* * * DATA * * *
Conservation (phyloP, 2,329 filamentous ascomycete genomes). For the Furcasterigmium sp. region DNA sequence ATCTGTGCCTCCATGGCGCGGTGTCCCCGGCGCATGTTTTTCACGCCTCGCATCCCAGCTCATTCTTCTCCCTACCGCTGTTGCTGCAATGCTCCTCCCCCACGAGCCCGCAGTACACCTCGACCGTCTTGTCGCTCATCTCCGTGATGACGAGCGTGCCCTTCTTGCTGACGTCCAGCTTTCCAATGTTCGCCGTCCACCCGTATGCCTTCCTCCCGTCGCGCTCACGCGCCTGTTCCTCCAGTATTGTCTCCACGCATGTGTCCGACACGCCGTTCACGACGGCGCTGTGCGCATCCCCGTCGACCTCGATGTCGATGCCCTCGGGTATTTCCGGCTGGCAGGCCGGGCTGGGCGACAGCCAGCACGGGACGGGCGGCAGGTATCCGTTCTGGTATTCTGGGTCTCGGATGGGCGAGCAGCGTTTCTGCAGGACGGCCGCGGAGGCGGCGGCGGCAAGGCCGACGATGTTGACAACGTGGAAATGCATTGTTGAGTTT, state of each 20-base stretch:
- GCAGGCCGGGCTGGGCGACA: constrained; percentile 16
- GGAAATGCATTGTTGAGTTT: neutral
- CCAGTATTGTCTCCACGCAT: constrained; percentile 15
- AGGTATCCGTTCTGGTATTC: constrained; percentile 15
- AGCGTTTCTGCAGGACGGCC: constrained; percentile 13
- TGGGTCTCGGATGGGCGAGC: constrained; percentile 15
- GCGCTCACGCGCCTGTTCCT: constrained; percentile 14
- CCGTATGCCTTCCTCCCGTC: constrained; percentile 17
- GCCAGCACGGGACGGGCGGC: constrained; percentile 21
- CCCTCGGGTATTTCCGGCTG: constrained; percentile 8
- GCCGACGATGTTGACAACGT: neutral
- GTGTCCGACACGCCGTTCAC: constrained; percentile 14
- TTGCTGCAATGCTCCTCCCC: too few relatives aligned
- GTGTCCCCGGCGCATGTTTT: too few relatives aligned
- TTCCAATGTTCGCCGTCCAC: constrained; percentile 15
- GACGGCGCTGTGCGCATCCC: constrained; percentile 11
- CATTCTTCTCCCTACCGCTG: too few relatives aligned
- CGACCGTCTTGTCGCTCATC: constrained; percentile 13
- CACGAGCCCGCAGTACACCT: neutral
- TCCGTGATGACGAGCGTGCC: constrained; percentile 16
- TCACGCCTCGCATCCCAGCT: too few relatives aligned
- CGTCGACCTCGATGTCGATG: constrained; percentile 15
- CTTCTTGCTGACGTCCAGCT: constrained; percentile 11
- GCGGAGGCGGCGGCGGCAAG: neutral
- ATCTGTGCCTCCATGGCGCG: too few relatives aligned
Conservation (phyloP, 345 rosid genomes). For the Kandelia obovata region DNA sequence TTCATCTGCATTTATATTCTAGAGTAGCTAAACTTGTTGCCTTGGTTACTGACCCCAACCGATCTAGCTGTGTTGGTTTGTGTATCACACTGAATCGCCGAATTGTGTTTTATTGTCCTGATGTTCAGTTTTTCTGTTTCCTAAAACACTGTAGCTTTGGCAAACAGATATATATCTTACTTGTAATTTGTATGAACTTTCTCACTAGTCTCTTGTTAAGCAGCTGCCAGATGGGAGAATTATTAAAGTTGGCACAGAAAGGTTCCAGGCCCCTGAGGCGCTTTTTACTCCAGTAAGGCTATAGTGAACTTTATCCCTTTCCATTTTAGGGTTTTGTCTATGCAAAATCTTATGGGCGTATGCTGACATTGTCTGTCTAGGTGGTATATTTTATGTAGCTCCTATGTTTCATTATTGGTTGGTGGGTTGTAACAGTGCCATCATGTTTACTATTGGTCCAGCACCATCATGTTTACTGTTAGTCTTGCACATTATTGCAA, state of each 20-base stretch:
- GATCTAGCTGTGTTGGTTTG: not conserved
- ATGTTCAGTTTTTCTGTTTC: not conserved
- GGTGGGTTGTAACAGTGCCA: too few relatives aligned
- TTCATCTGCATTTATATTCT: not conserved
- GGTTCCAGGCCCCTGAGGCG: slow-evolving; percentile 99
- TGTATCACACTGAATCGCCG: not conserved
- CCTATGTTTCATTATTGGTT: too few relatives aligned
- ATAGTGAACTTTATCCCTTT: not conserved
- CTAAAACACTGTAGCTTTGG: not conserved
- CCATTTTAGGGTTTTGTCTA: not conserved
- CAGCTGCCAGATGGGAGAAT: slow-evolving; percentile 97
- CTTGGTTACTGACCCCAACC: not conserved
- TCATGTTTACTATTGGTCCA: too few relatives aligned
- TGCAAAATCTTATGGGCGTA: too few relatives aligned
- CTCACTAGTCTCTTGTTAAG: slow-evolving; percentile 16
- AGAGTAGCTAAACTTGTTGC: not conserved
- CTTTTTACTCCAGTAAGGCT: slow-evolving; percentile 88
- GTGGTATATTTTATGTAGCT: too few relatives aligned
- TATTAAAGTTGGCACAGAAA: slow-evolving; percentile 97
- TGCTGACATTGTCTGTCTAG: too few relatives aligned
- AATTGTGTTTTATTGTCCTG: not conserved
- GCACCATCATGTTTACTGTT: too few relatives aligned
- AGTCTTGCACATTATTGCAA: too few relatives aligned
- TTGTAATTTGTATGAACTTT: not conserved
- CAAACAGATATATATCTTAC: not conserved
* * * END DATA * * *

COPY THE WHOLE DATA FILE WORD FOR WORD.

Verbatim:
Conservation (phyloP, 2,329 filamentous ascomycete genomes). For the Furcasterigmium sp. region DNA sequence ATCTGTGCCTCCATGGCGCGGTGTCCCCGGCGCATGTTTTTCACGCCTCGCATCCCAGCTCATTCTTCTCCCTACCGCTGTTGCTGCAATGCTCCTCCCCCACGAGCCCGCAGTACACCTCGACCGTCTTGTCGCTCATCTCCGTGATGACGAGCGTGCCCTTCTTGCTGACGTCCAGCTTTCCAATGTTCGCCGTCCACCCGTATGCCTTCCTCCCGTCGCGCTCACGCGCCTGTTCCTCCAGTATTGTCTCCACGCATGTGTCCGACACGCCGTTCACGACGGCGCTGTGCGCATCCCCGTCGACCTCGATGTCGATGCCCTCGGGTATTTCCGGCTGGCAGGCCGGGCTGGGCGACAGCCAGCACGGGACGGGCGGCAGGTATCCGTTCTGGTATTCTGGGTCTCGGATGGGCGAGCAGCGTTTCTGCAGGACGGCCGCGGAGGCGGCGGCGGCAAGGCCGACGATGTTGACAACGTGGAAATGCATTGTTGAGTTT, state of each 20-base stretch:
- GCAGGCCGGGCTGGGCGACA: constrained; percentile 16
- GGAAATGCATTGTTGAGTTT: neutral
- CCAGTATTGTCTCCACGCAT: constrained; percentile 15
- AGGTATCCGTTCTGGTATTC: constrained; percentile 15
- AGCGTTTCTGCAGGACGGCC: constrained; percentile 13
- TGGGTCTCGGATGGGCGAGC: constrained; percentile 15
- GCGCTCACGCGCCTGTTCCT: constrained; percentile 14
- CCGTATGCCTTCCTCCCGTC: constrained; percentile 17
- GCCAGCACGGGACGGGCGGC: constrained; percentile 21
- CCCTCGGGTATTTCCGGCTG: constrained; percentile 8
- GCCGACGATGTTGACAACGT: neutral
- GTGTCCGACACGCCGTTCAC: constrained; percentile 14
- TTGCTGCAATGCTCCTCCCC: too few relatives aligned
- GTGTCCCCGGCGCATGTTTT: too few relatives aligned
- TTCCAATGTTCGCCGTCCAC: constrained; percentile 15
- GACGGCGCTGTGCGCATCCC: constrained; percentile 11
- CATTCTTCTCCCTACCGCTG: too few relatives aligned
- CGACCGTCTTGTCGCTCATC: constrained; percentile 13
- CACGAGCCCGCAGTACACCT: neutral
- TCCGTGATGACGAGCGTGCC: constrained; percentile 16
- TCACGCCTCGCATCCCAGCT: too few relatives aligned
- CGTCGACCTCGATGTCGATG: constrained; percentile 15
- CTTCTTGCTGACGTCCAGCT: constrained; percentile 11
- GCGGAGGCGGCGGCGGCAAG: neutral
- ATCTGTGCCTCCATGGCGCG: too few relatives aligned
Conservation (phyloP, 345 rosid genomes). For the Kandelia obovata region DNA sequence TTCATCTGCATTTATATTCTAGAGTAGCTAAACTTGTTGCCTTGGTTACTGACCCCAACCGATCTAGCTGTGTTGGTTTGTGTATCACACTGAATCGCCGAATTGTGTTTTATTGTCCTGATGTTCAGTTTTTCTGTTTCCTAAAACACTGTAGCTTTGGCAAACAGATATATATCTTACTTGTAATTTGTATGAACTTTCTCACTAGTCTCTTGTTAAGCAGCTGCCAGATGGGAGAATTATTAAAGTTGGCACAGAAAGGTTCCAGGCCCCTGAGGCGCTTTTTACTCCAGTAAGGCTATAGTGAACTTTATCCCTTTCCATTTTAGGGTTTTGTCTATGCAAAATCTTATGGGCGTATGCTGACATTGTCTGTCTAGGTGGTATATTTTATGTAGCTCCTATGTTTCATTATTGGTTGGTGGGTTGTAACAGTGCCATCATGTTTACTATTGGTCCAGCACCATCATGTTTACTGTTAGTCTTGCACATTATTGCAA, state of each 20-base stretch:
- GATCTAGCTGTGTTGGTTTG: not conserved
- ATGTTCAGTTTTTCTGTTTC: not conserved
- GGTGGGTTGTAACAGTGCCA: too few relatives aligned
- TTCATCTGCATTTATATTCT: not conserved
- GGTTCCAGGCCCCTGAGGCG: slow-evolving; percentile 99
- TGTATCACACTGAATCGCCG: not conserved
- CCTATGTTTCATTATTGGTT: too few relatives aligned
- ATAGTGAACTTTATCCCTTT: not conserved
- CTAAAACACTGTAGCTTTGG: not conserved
- CCATTTTAGGGTTTTGTCTA: not conserved
- CAGCTGCCAGATGGGAGAAT: slow-evolving; percentile 97
- CTTGGTTACTGACCCCAACC: not conserved
- TCATGTTTACTATTGGTCCA: too few relatives aligned
- TGCAAAATCTTATGGGCGTA: too few relatives aligned
- CTCACTAGTCTCTTGTTAAG: slow-evolving; percentile 16
- AGAGTAGCTAAACTTGTTGC: not conserved
- CTTTTTACTCCAGTAAGGCT: slow-evolving; percentile 88
- GTGGTATATTTTATGTAGCT: too few relatives aligned
- TATTAAAGTTGGCACAGAAA: slow-evolving; percentile 97
- TGCTGACATTGTCTGTCTAG: too few relatives aligned
- AATTGTGTTTTATTGTCCTG: not conserved
- GCACCATCATGTTTACTGTT: too few relatives aligned
- AGTCTTGCACATTATTGCAA: too few relatives aligned
- TTGTAATTTGTATGAACTTT: not conserved
- CAAACAGATATATATCTTAC: not conserved